Is the At-Home, Online SAGE Dementia Test Accurate?

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People often want to know if they can just take a test at home to assess their cognitive functioning. If you're concerned about your memory (or that of your loved one) and want to briefly evaluate your thinking ability, this test is for you. It's called the SAGE (Self-Administered Gerocognitive Exam) test and was developed by the Ohio State University Wexner Medical Center.

This online, at-home, self-screening dementia tool has been scientifically evaluated, and it's demonstrated good results in accurately identifying cognitive deficits.

What Is the SAGE Test?

The SAGE test contains a series of questions that assess your cognitive functioning. There are actually four different tests from which you can choose, and they are all interchangeable. If you took all four (you only need to take one), you should score essentially the same on each test.

Four different tests allow you to be able to take more than one test over time. For example, you could take the test annually four years in a row. Different tests reduce the chance of inaccurate scores that can result from "practicing" the same test multiple times.

Types of Questions

The SAGE test involves questions in several different areas, including these:

How to Take the SAGE Test

Unlike other tests that charge a fee per usage or require significant training for those who administer them, the SAGE test is free to use and does not require any training to administer.

You can find the SAGE test here: Ohio State University's SAGE Test. On this website, there is an option available to download the test. You can then print the test out and complete it with a pen or pencil. Most people complete the test within 15 minutes, but there is no time limit.

Because physician follow-up is recommended, Ohio State University directs you to bring the test to your physician for scoring after you complete it.


There is a maximum score of 22 on the SAGE test and points are given for correct answers. The researchers suggest adding one point to the score when the participant is over the age of 80 and another point if the participant has less than 12 years of education.

SAGE Scoring

  • Scores of 17-22 are in the normal range.
  • A score of 15-16 indicates that mild cognitive impairment is likely.
  • A score of 14 and below is indicative of a more serious cognitive problem, such as dementia.

How Does a SAGE Score Compare to an MMSE Score?

The maximum score on the MMSE is 30. According to validity and normative data outlined by Ohio State University's Wexner Medical Center, a score of 19.8 (plus or minus 2.0) on the SAGE is in the normal range and is equivalent to an MMSE score of 28.7 (plus or minus 1.1).

A SAGE score of 16.0 (plus or minus 3.2) indicates possible mild cognitive impairment and is comparable to an MMSE score of 27.7 (plus or minus 2.2).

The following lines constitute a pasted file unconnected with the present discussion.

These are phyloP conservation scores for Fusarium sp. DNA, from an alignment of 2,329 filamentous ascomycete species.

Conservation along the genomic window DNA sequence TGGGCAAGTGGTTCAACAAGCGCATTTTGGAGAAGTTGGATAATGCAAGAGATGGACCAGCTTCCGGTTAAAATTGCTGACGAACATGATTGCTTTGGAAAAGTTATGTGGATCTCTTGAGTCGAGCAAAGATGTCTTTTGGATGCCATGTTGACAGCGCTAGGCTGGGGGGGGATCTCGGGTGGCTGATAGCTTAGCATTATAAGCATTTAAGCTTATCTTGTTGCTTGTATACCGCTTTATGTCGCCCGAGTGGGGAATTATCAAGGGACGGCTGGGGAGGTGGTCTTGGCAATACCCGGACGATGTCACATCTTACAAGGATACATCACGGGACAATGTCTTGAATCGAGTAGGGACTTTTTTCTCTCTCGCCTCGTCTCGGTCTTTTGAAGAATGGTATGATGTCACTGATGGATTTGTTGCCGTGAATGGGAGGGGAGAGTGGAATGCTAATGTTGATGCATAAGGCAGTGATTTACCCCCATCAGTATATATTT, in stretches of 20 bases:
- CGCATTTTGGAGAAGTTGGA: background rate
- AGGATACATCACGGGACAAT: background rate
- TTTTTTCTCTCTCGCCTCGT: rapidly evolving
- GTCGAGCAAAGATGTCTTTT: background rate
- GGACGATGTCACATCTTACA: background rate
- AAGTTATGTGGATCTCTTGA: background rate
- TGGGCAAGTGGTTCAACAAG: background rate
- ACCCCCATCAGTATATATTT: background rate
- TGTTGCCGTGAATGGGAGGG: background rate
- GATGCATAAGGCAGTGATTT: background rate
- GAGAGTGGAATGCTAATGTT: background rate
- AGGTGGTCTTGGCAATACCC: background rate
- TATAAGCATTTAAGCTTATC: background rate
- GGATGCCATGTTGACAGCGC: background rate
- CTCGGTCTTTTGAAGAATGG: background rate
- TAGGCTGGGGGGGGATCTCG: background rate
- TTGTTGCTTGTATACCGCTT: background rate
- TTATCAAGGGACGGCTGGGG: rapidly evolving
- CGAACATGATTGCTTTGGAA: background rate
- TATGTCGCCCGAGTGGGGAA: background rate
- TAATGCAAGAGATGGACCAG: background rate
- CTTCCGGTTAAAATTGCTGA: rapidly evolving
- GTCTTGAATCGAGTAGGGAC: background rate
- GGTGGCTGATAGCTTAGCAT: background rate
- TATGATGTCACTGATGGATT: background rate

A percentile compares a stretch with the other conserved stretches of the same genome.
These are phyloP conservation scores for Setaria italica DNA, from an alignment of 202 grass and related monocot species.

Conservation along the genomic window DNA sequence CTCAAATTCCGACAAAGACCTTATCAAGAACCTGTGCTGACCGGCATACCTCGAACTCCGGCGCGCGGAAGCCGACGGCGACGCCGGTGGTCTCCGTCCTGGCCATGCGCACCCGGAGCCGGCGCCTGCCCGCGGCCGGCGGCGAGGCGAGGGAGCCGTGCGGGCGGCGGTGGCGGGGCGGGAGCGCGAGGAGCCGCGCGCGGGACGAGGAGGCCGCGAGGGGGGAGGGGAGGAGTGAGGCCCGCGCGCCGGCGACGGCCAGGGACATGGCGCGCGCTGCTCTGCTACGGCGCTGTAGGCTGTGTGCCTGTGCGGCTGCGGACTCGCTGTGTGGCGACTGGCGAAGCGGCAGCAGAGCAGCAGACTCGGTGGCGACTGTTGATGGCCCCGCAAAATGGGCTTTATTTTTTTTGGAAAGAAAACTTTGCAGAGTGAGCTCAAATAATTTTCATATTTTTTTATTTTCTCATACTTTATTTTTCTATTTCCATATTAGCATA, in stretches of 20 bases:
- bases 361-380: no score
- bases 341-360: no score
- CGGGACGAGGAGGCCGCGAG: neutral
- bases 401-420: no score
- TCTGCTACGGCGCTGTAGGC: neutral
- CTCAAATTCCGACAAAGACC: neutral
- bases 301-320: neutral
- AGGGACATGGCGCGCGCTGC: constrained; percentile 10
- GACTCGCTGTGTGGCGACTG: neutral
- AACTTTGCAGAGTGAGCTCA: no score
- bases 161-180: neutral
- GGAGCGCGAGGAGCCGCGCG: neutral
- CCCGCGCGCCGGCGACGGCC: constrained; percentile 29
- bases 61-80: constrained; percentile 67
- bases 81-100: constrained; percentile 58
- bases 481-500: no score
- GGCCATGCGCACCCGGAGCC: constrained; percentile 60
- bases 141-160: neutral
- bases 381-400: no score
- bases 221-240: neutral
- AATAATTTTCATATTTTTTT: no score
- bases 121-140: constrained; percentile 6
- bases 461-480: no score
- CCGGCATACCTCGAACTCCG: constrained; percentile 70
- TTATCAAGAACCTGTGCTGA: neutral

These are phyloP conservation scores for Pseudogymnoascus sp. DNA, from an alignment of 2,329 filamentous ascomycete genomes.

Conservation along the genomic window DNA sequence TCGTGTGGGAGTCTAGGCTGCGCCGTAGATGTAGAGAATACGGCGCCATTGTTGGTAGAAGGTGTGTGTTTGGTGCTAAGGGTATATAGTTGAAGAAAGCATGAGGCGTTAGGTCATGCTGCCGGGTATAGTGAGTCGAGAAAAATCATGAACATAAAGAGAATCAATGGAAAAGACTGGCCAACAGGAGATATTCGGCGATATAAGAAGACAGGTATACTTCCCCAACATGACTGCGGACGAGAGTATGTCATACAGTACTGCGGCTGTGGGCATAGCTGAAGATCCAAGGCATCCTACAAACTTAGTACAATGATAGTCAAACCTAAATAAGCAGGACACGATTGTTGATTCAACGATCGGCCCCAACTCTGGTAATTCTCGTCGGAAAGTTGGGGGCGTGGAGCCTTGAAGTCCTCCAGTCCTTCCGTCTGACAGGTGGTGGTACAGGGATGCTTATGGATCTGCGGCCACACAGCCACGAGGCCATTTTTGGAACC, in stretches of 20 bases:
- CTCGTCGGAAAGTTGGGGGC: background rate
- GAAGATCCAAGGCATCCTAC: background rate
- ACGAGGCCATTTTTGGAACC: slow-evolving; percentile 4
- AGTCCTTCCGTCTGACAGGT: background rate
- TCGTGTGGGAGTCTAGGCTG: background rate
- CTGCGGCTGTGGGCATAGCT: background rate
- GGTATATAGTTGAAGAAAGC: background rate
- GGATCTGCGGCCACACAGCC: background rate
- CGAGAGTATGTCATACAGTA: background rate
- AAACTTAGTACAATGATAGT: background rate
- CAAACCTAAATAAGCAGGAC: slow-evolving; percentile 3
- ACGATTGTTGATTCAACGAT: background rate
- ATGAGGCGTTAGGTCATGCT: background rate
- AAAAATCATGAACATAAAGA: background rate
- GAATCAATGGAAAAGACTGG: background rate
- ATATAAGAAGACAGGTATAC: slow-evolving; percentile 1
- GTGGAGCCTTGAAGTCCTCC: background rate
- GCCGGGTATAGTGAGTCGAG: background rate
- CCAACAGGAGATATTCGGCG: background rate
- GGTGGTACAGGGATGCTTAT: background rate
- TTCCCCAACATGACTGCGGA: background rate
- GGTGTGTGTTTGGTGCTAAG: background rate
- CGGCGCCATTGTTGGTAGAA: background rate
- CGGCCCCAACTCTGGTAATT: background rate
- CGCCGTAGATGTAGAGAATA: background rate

Dementia is correlated with a SAGE score of 11.4 (plus or minus 3.9) which is equivalent to a score of 22.1 (plus or minus 3.5) on the MMSE.


When compared to other cognitive screening tests, the SAGE has demonstrated significant accuracy in being able to correctly identify people with cognitive concerns. It contains some more difficult questions than other cognitive tests and thus should be able to identify those with early memory and thinking problems that other screens might not detect.

Versions of the SAGE Test

The SAGE is available in English (US), English (New Zealand), Dutch, Spanish, Italian and Croatian. A digital version of the SAGE test is also available and has been shown to produce similar scores in participants of a research study designed to test its validity.

A Word From Verywell

Be sure to follow up with your physician if you have concerns about your memory, word-finding abilities or other cognitive functions. Early detection of cognitive concerns can identify possible reversible causes of forgetfulness and also allows for earlier and hopefully more effective treatment if dementia is present.

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Article Sources

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  • Ohio State University. SAGE- A Test to Measure Thinking Abilities.

  • Scharre DW, Chang SI, Murden RA, et al. Self-administered Gerocognitive Examination (SAGE): a brief cognitive assessment Instrument for mild cognitive impairment (MCI) and early dementia. Alzheimer Dis Assoc Disord. 2010;24(1):64-71. doi:10.1097/WAD.0b013e3181b03277

  • Scharre DW, Chang SI, Nagaraja HN, Vrettos NE, Bornstein RA. Digitally translated Self-Administered Gerocognitive Examination (eSAGE): relationship with its validated paper version, neuropsychological evaluations, and clinical assessments. Alzheimers Res Ther. 2017;9(1):44. Published 2017 Jun 27. doi:10.1186/s13195-017-0269-3

  • Ohio State University. Explanation of SAGE Scoring.
  • Ohio State University. SAGE- Validity and Normative Data. 
  • The Journal of Neuropsychiatry & Clinical Neurosciences. January 13, 2014. Community Cognitive Screening Using the Self-Administered Gerocognitive Examination (SAGE).